The Fast That God Wants

by Catherine Doherty

Often during Lent, my mind turns to the reading from the prophet Isaiah that ends with the simple question: Is this not the sort of fast that pleases me? (Isaiah 58:6).

God evidently wants a broken, humble heart, because he says, Rend your hearts and not your garments (Joel 2:13). God wants not so much a giving up as a simple giving.

In order to really have an open and humble heart, to give lavishly of food, love, shelter, tenderness and compassion because of this humble heart, one must give up oneself. To fast the way the Lord wants means a total surrender of self to the other and for the other.

The Lenten season is a good time to examine ourselves.

Perhaps food is not our god, yet we can worship our will, which feeds our ego out of all proportion. Perhaps in the depths of our souls we might be unforgiving, hostile, angry. These are shameful things, if directed toward our neighbor.

Maybe I am not too concerned with things of the world, but very much concerned with “my thing,” my desires, and very little concerned with other people’s needs.

Lent is the time to find out, because when we have broken and opened our hearts, God comes.

What is a broken, humble heart? There is a story in the Old Testament (1 Kings 17:7-16) where a prophet went to a widow who had only a little oil and a little flour.

He told her to make him a cake from it. She gave it all to him and as a result her oil lasted her a lifetime.

Have we got a heart of stone? Do we need a mallet to break it? If we do not have an open heart, we must break it open with some tool or instrument. Then the oil of love, tenderness, compassion, acceptance of the other as he is, watchfulness and alertness for the other, will pour out of us like oil from the pitcher of that widow of Zaraphath.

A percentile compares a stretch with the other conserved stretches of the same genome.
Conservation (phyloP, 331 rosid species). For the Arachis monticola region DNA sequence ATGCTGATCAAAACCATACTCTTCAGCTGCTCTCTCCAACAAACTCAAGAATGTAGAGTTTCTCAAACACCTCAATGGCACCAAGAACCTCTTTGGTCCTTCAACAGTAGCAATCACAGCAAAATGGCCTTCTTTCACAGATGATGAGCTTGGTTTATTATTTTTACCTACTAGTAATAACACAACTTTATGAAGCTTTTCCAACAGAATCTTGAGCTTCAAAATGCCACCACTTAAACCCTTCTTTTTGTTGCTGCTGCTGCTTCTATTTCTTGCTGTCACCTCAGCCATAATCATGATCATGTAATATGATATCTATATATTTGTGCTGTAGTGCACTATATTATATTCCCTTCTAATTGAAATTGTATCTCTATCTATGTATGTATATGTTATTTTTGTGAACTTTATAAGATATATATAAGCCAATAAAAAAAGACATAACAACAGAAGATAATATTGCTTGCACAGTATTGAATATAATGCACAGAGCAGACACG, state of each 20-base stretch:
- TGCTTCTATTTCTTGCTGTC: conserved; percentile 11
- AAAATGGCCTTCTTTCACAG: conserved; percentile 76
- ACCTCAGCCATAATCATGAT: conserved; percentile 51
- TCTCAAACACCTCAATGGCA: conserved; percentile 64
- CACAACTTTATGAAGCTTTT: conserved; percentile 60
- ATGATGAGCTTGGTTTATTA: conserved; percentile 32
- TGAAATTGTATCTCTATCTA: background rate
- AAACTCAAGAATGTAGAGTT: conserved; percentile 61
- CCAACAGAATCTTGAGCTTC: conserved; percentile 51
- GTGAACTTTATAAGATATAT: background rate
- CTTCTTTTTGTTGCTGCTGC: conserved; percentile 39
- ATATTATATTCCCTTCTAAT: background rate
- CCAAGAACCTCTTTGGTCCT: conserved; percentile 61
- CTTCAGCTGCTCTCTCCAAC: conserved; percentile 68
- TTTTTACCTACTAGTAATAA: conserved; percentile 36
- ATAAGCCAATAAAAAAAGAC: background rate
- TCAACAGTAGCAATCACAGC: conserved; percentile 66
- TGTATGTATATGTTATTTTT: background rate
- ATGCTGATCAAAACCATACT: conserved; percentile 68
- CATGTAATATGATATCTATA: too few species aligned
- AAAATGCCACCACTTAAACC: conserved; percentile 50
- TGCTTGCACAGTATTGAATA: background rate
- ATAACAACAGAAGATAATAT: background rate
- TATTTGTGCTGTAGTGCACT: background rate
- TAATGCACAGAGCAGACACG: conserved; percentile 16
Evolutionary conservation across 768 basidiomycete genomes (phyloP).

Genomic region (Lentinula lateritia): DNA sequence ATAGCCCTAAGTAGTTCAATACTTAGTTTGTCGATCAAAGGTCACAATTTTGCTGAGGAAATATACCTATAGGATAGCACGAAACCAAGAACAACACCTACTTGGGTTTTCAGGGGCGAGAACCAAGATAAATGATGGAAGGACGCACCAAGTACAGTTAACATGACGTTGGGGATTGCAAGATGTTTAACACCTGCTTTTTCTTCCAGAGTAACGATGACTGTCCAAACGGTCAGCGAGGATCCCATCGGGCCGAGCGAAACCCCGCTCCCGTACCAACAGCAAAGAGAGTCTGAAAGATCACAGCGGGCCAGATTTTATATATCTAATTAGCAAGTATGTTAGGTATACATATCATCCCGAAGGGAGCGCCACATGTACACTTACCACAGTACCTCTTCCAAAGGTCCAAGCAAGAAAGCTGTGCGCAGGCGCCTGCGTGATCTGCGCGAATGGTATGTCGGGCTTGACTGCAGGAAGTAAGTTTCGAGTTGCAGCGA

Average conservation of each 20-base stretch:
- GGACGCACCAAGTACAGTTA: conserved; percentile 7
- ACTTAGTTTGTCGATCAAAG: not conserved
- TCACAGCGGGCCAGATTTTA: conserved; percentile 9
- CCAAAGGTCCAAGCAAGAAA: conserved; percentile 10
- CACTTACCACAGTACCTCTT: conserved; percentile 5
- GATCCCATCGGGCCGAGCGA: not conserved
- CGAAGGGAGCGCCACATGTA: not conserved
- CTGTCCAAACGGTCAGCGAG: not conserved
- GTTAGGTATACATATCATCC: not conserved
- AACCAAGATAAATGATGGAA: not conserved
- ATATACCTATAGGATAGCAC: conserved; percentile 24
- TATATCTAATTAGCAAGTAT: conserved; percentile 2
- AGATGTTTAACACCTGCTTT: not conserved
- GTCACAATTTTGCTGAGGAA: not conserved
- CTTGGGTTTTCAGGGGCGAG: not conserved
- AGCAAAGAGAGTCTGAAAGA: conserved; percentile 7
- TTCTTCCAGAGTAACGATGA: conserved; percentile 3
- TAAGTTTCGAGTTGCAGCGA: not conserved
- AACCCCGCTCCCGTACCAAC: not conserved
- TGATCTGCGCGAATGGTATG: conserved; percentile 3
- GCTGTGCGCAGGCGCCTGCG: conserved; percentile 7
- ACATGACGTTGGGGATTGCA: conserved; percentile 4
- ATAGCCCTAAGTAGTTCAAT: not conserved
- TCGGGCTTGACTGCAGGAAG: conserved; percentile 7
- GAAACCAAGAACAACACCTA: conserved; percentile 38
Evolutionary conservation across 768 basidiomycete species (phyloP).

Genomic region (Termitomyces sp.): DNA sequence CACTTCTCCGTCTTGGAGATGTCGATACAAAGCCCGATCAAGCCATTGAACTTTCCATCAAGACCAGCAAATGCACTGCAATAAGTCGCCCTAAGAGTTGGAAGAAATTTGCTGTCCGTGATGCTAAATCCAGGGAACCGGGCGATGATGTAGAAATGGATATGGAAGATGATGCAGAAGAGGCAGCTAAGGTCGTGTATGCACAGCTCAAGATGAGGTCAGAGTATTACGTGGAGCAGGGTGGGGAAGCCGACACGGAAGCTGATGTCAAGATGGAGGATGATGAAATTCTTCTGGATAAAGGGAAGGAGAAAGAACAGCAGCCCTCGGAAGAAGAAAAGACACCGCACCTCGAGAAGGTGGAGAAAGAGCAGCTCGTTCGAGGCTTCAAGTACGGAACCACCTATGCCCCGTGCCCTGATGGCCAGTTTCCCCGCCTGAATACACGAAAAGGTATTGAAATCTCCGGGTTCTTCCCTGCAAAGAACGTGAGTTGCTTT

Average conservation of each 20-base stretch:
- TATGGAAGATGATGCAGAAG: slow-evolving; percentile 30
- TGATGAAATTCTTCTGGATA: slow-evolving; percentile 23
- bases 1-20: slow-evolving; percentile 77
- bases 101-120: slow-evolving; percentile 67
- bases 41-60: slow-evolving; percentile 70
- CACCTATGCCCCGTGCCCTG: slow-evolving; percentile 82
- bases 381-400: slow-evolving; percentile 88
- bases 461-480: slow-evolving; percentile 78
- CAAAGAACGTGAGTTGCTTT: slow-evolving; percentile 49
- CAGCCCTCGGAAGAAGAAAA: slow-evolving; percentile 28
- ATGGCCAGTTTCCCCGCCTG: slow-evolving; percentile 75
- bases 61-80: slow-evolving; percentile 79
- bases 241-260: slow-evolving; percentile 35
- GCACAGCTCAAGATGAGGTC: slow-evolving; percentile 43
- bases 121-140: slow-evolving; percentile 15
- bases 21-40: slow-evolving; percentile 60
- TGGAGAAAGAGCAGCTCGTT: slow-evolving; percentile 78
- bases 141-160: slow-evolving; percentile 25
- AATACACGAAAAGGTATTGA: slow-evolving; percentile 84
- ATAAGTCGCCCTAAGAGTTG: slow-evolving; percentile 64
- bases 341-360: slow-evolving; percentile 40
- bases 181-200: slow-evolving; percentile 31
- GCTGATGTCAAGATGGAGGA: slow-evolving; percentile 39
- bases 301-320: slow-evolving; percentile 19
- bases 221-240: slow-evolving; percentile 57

The oil will never run dry, and the number of people at the table will not be a concern, because there will be enough love, tenderness, and compassion for everyone who comes.

Such is the fast that God wants. I give up myself without ever forgetting that I must love myself. And I love myself by giving of myself. Greater love has no man than he lay down his life for his brethren (Jn 15:13).

So if I lay down my life for my brethren, I fulfill the second great commandment: Love your neighbor as yourself. I am loving myself rightly when I am laying down my life for the other.

It is such a gentle thing, that giving up—adjusting to what the other wants, not what I want or am interested in. In giving gladly to others, a ripple like sunshine or moonlight on water passes through your life, like a golden or silver thread. And you are not worried about anything.

Who is ever worried when they are in love? Rather simple, this “fasting” for the Lord. Simple, but, like all things of God, immense. That is the paradox of the Lord.

Of course, in trying to have a broken heart, it does not do any harm to abstain a little from food and a little from drink—to do a few penances and an awful lot of praying.

It helps!

From Season of Mercy, (2011), pp. 42-43, available from MH Publications